Hopkinton parents Kirk and Laurie Davis purchased what became baystateparent in June 2002. The parents of a son, with a daughter on the way, the Davises longed to own a parenting magazine that would be a blend of their personal and professional ambitions. Today the father of two teens — and a 20-year-old magazine — looks back at the past 14 years, as well as the changes along the way.



1. Twenty is a big milestone. What springs to mind when you think “20” and “baystateparent”?

What springs to mind is the fact that I have had the privilege of owning the magazine for 14 of its 20-year run. I have been in publishing all of my life. Nothing I’ve done quite compares to the pride and joy I’ve derived from helping to guide parents and families, and share their stories



2. When did you first see the magazine, then known as Today’s Parent, and what made you think, “I want to buy that magazine!”

I became aware of Today’s Parent in 2001. It was shortly after I acquired the wonderful weekly newspaper, The Landmark, which is based in Holden. I desired to build a small, high-quality, local publishing company, and thought that the parenting magazine would be a great fit.



3. Eighteen months after you bought the magazine, you changed its name. Why did you decide to make the change and how did you decide on baystateparent?

In 2002, there was already a proliferation  of parenting publications and online sites. I wanted to make sure that the magazine identified with a geographic region. I wanted to emphasize that we were focused on families in Massachusetts and their stories.



4. baystateparent has a noted and long-standing commitment to covering adoption, but readers may not know why. Why is continued coverage of adoption important to you and the magazine?

As I was going through the process to acquire the magazine, my wife and I were also going through the process of adopting our daughter. At one point, I had reviewed over 50 parenting  publications from across the country. I was surprised that so  little attention was given to educating, inspiring, and celebrating adoptive families and children. Acquiring the magazine  coincided with our journey to adopt our daughter, Skylar. So,  as I noted that coverage of the adoption community was thin or nonexistent in most regional parenting publications,  I wanted to change that. When you become part of the adoption community, you learn how large it is and how many resources are available throughout the region to guide families  through the process. We are blessed to be adoptive parents,  and felt we had a wonderful opportunity before us to shine a  light on the many families that grow through adoption.



 5. What has surprised you most about the  magazine over the years?

There are two things that come to mind. First, that  I haven’t outgrown my passion for the magazine,  despite the fact that my kids are now teenagers. Also, the magazine clearly resonates most with  expectant and new parents, which means we are  always attracting a new audience.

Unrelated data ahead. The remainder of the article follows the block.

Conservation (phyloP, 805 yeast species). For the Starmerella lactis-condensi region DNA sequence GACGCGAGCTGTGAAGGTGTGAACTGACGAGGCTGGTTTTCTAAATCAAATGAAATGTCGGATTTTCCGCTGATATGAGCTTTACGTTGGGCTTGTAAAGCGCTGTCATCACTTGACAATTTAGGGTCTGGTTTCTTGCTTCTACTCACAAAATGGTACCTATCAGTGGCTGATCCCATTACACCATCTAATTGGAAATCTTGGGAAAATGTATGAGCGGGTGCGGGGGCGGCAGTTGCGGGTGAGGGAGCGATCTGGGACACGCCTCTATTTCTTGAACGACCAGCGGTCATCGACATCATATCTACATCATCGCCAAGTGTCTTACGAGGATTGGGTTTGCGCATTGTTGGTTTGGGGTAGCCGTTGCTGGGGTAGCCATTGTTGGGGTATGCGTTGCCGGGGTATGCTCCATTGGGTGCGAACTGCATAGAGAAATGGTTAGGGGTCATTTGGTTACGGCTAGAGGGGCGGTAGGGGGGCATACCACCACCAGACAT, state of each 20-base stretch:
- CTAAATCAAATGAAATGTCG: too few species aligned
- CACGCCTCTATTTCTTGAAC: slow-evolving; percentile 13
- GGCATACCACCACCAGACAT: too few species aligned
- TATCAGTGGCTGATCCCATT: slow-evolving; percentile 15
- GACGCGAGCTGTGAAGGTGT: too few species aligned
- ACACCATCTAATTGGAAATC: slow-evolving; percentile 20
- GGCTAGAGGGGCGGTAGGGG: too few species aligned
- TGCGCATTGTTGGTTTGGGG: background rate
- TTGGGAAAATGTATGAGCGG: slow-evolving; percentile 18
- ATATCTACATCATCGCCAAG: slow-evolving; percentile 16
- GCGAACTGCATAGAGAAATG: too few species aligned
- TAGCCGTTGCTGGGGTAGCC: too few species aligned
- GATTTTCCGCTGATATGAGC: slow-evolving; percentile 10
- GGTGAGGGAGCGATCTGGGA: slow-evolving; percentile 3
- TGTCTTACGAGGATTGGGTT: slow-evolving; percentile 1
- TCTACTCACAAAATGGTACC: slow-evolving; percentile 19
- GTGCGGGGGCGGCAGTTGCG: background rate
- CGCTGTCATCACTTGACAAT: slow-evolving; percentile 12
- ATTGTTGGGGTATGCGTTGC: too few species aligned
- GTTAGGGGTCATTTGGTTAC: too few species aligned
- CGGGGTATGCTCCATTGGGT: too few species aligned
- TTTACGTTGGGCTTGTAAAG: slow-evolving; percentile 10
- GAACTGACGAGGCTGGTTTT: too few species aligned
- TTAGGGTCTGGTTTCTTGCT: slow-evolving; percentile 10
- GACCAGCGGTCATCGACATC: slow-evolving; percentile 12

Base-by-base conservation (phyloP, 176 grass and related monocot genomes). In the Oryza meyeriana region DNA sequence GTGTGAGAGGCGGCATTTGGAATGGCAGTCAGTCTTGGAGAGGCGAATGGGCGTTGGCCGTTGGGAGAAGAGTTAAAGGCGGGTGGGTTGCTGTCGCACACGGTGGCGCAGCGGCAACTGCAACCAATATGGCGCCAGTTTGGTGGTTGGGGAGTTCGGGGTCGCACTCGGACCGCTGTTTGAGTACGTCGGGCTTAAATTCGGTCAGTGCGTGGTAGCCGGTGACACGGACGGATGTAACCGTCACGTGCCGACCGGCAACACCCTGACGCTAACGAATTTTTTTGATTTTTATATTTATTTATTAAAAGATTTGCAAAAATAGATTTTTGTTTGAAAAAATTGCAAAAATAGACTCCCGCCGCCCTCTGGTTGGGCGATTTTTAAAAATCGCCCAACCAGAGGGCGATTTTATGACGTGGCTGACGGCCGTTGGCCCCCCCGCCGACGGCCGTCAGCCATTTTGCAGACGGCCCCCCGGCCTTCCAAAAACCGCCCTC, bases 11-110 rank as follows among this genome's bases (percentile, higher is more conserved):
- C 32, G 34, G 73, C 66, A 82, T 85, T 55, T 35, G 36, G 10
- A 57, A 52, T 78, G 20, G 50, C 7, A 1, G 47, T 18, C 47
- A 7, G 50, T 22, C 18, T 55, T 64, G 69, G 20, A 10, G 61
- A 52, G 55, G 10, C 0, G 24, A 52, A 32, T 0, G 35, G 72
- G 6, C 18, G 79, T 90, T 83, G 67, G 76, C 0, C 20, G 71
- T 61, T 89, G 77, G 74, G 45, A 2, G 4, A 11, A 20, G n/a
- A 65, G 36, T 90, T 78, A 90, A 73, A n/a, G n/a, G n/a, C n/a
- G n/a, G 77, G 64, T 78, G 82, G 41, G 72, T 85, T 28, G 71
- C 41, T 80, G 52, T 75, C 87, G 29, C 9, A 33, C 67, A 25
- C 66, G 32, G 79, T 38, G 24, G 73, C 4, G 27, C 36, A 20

6. Family life has changed dramatically over the  past two decades. What do you think are the  most critical issues affecting families today?

One that comes to mind is how families stay “connected.” Technology is clearly changing our  culture as everyone in the home spends increasingly more time technologically connected to everything else, making it harder for families to enjoy consistent quality time and conversation. We all face that. Of  course, violence and safety concerns in society are more commonly and vividly known and shared as a result of technology, too. It’s important to work hard at ensuring there is consistent quality time to discuss things. I’m no parenting expert, but I’m  living this. Keep the conversations going —  on all things that are important in your child’s life. And look over their shoulder…



7. Just like the magazine has  grown, your children have grown from toddlers to teens.  How has parenting changed  for you over the years?

I think the safety of our kids has become a larger issue and concern. A little adversity is great, but I  worry about everything and it is very difficult to let them go. So the  discussions and lessons about things that I believe could help and protect them are on the rise — everyday. I don’t want them to take their own safety for granted. 



8. What’s next for baystateparent?

The next 20 years! Bringing all the tools available to provide an even greater resource to families. To keep telling the story of people’s lives here  in Massachusetts. It’s a great place to live and raise a family. That’s our beat  and we’re ready to take our mission to the next level. Thanks for supporting  our mission.